In many cultures the world over, the wine has had a long history of being a constant partner at the table and has also influenced the evolution of culinary traditions. Even in India, viticulture has a long history dating back to the time of the Indus Valley civilization when grapevines were believed to have been introduced from Persia. Winemaking has had a long history in India. ‘Sura’ has been consumed as an intoxicant in mythology as well. Winemaking was also encouraged in the colonial times in India.
The modern “art” of food pairings is a relatively recent phenomenon, fostering an industry of books and media with guidelines for pairings of particular foods and wine. The Lalit Hotel in Chandigarh, on the occasion of Indian Wine Day called upon the award-winning sommelier, Charles Donnadieu to conduct an experiential evening of tasting wines over mouth-watering Indian cuisine at the Baluchi. Hailing from the region of South of France, Charles grew up with a lifestyle where wine was a part of every meal and decided to settle in India to instill the same passion into the hearts of the Indian guest. In 2005, Charles completed his graduation Manager en Hôtellerie Internationale from the prestigious Vatel International School Of Hospitality And Tourism Management located in Nîmes, France. He then specialized in Wine Service from Lycée Professionnel L’etincelle in Nîmes where he learned to pair and store fine French wines. He has worked around the globe at well-known hospitality establishments.
Here are his top tips to be kept in mind while pairing wine with food:
1. Wine and food pairing is a balancing act, an art rather than an exact science. You want to balance flavors, weight, and intensity. A delicate dish should be matched with a subtle wine and a hearty meal with a sturdier wine. Wines can thus be chosen to complement the meal. That said, some dishes taste better if the wine contrasts with it. The crisp, clean flavors of many white wines will match perfectly with a rich, creamy dish and the lemony flavors of a Pinot Grigio are ideal for fried fish. In these instances, the wine cleanses your palate between bites.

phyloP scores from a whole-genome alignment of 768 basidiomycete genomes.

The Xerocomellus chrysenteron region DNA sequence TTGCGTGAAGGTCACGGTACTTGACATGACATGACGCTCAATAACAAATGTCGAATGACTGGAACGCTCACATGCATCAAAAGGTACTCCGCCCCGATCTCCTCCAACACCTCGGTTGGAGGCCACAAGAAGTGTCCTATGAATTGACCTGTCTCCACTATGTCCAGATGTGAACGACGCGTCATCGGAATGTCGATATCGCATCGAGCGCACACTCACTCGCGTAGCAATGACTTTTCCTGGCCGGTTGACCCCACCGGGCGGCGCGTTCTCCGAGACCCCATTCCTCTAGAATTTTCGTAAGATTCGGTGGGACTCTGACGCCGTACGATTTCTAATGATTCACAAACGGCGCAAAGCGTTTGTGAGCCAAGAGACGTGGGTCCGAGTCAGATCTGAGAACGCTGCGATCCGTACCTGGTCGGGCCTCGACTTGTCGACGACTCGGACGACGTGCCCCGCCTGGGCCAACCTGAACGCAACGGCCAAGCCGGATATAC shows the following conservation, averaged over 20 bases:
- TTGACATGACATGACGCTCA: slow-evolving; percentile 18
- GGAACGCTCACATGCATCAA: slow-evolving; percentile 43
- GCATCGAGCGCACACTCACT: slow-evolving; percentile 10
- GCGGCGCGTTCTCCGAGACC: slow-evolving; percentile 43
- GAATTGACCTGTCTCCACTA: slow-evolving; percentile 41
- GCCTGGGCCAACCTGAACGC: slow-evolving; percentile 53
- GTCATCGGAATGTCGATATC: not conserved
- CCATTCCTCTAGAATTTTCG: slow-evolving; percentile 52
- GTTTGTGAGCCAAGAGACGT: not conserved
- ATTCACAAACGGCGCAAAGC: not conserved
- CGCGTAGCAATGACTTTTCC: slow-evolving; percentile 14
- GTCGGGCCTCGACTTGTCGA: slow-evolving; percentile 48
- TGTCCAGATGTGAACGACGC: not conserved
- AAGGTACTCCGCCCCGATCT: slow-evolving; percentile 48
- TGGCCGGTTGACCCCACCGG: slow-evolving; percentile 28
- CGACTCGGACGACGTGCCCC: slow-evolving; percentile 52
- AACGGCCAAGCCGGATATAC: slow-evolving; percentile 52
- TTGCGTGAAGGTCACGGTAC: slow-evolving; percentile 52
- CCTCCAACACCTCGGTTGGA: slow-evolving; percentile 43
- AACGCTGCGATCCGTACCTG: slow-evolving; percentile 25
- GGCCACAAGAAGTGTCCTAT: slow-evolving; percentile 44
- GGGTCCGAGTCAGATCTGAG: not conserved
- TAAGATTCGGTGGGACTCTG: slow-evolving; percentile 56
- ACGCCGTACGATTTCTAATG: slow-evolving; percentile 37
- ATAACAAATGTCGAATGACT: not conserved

2. Match the flavors of the wine with those traditionally paired with a food item. Sourness and saltiness in food suppress apparent bitterness in wine; astringency in wine is suppressed by foods that are acidic, salty or fatty and accentuated by food that is sweet or spicy; salty foods often make sweet wines taste sweeter, and bitter foods often make the wine seem more bitter.
3. Wine and cheese make a wonderful combination, especially if you are serving a wine that originates from the same region as the cheese.
4. Look for Balance
Consider the weight—or body, or richness—of both the food and the wine. The wine and the dish should be equal partners, with neither overwhelming the other. If you balance the two by weight, you raise the odds dramatically that the pairing will succeed. This is the secret behind many classic wine-and-food matches. How do you determine weight? For the food, fat—including what comes from the cooking method and the sauce—is the main contributor. (Note how a salad with blue cheese dressing feels heavier than one with citrus vinaigrette, as does fried chicken versus poached.)
5. Dessert wines should be sweeter than the dessert with which they are served. If the dessert is sweeter than the wine, the wine will taste thin and tart. For many desserts, choose a full-bodied, sweet wine such as a Sauternes, Muscat or late-harvest Chenin Blanc based wine. Chocolate can be difficult to match because chocolate desserts are often very sweet and they coat the inside of your mouth.